Game’s easiest shot can also be its most vexing

Clevin Hannah takes a breath and walks up to the line,

straddling his feet squarely over the midpoint. The Wichita State

senior spins the ball once, dribbles three times, spins it again,

then gets a good grip before letting fly. Swish! Nearly every

time.

If only it were that easy for everyone.

Cool and confident under pressure, Hannah is one of a handful of

players around the nation who has mastered the art of the free

throw, a shot that’s at once the easiest and most vexing in

basketball.

“I hate to see guys miss free throws,” said Hannah, third in

the nation at 92.5 percent through Monday. “As my coach always

said, they’re free and you’ve to make ’em to help your team

win.”

Shooting a free throw seems so easy. The shooter stands at the

line, no hand in his face, no one chasing from behind, just him and

the basket. Heck, a guy named Fred Newman once hit 88 in row

blindfolded.

It’s far more complicated under the bright lights.

There’s fatigue, particularly in the closing minutes, that makes

muscles weak and concentration poor. Some players have a hard time

finding a rhythm, the stagnancy of standing at the line tougher

than shooting in the flow of the game. It’s not easy shooting when

opposing fans are waving and jumping up and down, either, not to

mention the pressure of having all eyes on you, particularly with

the game on the line.

“Shooting’s difficult. It’s more difficult than people

realize,” said Bob Fisher, a shooting coach from Centralia, Kan.

“Everybody makes the comment, ‘These guys should be able to make

that shot. They’re just standing there and should be able to make

that shot.’ Well, it’s not that easy.”

Just ask Texas.

The 15th-ranked Longhorns have been befuddled at the free-throw

line all season, particularly over the past month, when they’ve

lost five of eight in a precipitous drop from the top of the

polls.

Texas shot 10 of 27 from the line in a nine-point loss to

Oklahoma, missed 12 in an overtime loss to Baylor and went 9 for 22

in a 71-62 loss to Kansas State. On the season, the Longhorns are

shooting 61 percent, 323rd in the nation.

“They all know their problems and they all work on it in

practice,” Texas coach Rick Barnes said. “The problem (is) when

it gets to the game and it’s time to do what you’re supposed to do,

they don’t trust whatever they’ve done up to that point. That, from

my point of view, is what I think has to happen. They’ve got to

trust what they’re doing.”

Mostly, it comes down to mechanics, being able to repeat the

same motion every time.

Fisher has mastered that part of it.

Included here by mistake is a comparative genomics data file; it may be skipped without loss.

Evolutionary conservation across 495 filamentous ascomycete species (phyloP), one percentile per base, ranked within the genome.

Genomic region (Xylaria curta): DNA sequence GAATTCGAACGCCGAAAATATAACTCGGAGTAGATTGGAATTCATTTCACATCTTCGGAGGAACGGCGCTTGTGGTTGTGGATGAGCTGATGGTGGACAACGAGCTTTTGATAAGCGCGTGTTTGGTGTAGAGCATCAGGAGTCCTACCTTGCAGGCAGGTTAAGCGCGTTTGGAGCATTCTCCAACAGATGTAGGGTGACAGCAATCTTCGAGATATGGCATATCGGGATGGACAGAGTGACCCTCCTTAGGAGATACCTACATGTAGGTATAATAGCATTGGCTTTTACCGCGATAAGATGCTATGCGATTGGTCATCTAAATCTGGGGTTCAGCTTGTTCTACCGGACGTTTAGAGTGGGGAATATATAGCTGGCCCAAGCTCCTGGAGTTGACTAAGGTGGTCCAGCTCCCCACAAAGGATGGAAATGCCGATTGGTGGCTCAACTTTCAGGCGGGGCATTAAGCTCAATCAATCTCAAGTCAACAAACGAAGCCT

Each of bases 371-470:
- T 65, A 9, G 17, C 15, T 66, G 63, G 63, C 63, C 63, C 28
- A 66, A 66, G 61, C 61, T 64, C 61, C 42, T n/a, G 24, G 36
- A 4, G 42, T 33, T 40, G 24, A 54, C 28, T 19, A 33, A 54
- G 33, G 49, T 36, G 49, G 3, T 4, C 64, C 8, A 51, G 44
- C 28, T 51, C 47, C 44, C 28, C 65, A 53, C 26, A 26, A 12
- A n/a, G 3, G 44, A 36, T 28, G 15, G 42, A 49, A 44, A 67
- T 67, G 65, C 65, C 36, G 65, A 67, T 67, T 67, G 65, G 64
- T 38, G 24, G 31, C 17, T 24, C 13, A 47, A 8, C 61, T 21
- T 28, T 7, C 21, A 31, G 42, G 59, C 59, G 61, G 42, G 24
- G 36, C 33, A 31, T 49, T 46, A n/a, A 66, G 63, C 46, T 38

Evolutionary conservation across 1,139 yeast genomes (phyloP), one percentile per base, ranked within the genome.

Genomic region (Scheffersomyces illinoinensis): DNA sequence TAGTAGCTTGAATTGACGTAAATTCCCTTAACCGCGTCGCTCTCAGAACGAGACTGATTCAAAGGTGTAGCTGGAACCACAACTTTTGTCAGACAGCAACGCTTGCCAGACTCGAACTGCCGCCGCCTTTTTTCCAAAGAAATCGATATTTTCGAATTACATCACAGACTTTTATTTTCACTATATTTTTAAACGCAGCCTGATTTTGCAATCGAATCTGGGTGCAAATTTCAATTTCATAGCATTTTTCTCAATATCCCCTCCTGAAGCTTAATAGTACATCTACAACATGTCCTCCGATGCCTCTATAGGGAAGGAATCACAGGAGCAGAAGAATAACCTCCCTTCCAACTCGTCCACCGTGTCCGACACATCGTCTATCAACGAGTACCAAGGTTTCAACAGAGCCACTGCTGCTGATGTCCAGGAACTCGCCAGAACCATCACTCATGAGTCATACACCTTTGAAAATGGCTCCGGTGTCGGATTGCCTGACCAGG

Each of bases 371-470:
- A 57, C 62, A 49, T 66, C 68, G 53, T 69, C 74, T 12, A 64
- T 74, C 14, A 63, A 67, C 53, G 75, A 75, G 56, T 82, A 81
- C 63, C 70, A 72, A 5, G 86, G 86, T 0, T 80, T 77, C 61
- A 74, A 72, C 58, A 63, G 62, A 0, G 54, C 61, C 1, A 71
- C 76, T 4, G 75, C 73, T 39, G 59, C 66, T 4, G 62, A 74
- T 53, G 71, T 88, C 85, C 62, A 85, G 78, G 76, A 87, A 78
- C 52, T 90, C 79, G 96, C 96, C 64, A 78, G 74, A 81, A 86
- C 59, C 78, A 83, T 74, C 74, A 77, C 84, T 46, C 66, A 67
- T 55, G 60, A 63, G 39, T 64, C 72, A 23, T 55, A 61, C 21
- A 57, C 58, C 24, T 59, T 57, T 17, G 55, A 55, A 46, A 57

The former high school coach and soil conservation technician

has turned his analytical mind to the study of shooting free

throws, filling his home with books, graphs, physiology manuals,

medical studies, gadgets he created. He’s approached free-throw

shooting from every possible angle, so to speak, filling binders

with information on everything from stance and arc to physics and

anatomy.

Last month, Fisher earned a spot in the Guinness Book of World

Records by making 50 free throws in a minute. He did it by

calculating the 48 factors that affect a shot, from the strongest

position of his wrist based on the bucket-carrying angle of his

elbow (about 7 degrees ulnar deviation) to the digit ratio of his

index and ring fingers to determine which of the four release

points – and corresponding hand position – fits best.

Yeah, he’s serious about free-throw shooting.

“It’s all mechanics,” said Fisher, who runs Fisher Sharp

Shooters from his home on the Kansas plains. “The reason people

struggle with free-throw shooting is because they’re trying to

steer the ball into the basket. That wrist snap in the last .15 of

a second, they’re deviating, trying to steer it. That is not a

repeatable motion.”

OK, it’s about repeating the same motion every time. Problem is,

we’re human beings, not robots. Precisely repeating the same motion

is impossible, even for the best shooters. There are just too many

variables. One way to minimize deviations is to take the same

approach to every free throw. Golfers have routines when they putt

or hit a shot, and a similar tactic works for free-throw shooters,

giving them a way to block out everything else going on around

them.

Appalachian State’s Donald Sims likes to plant his right foot

five boards from the nail in the middle of the line, spin the ball,

dribble three times, then spread his fingers across the ball’s

seams to get a comfortable grip before shooting. Sims is doing

something right; he leads the nation at 95.5 percent.

“It goes back to the consistency aspect – you want to do the

same thing every time you shoot one,” Sims said. “Doing the same

routine every time helps me shoot the same way every time.”

Of course, nothing works better than confidence.

Miss a few shots and suddenly the hoop seems a little smaller,

the ball a little tougher to grip. Memphis experienced the downward

spiral of failing confidence in the 2008 national championship,

missing one free throw after another to give Kansas a chance to win

the title in overtime.

Good free-throw shooters go to the line knowing they’re going to

make it, shrug it off and move on to the next in the rare occasions

they do miss. That’s how it works for Portland State’s Dominic

Waters, second in the nation at 92.6 percent.

“It’s having the confidence and knowing you’re going to do it

is the main thing for me,” Waters said. “It’s not about the crowd

or anything. I don’t really notice them at all. It’s just

concentrating on the hoop and having the confidence of knowing it’s

going in. It’s like a layup for me.”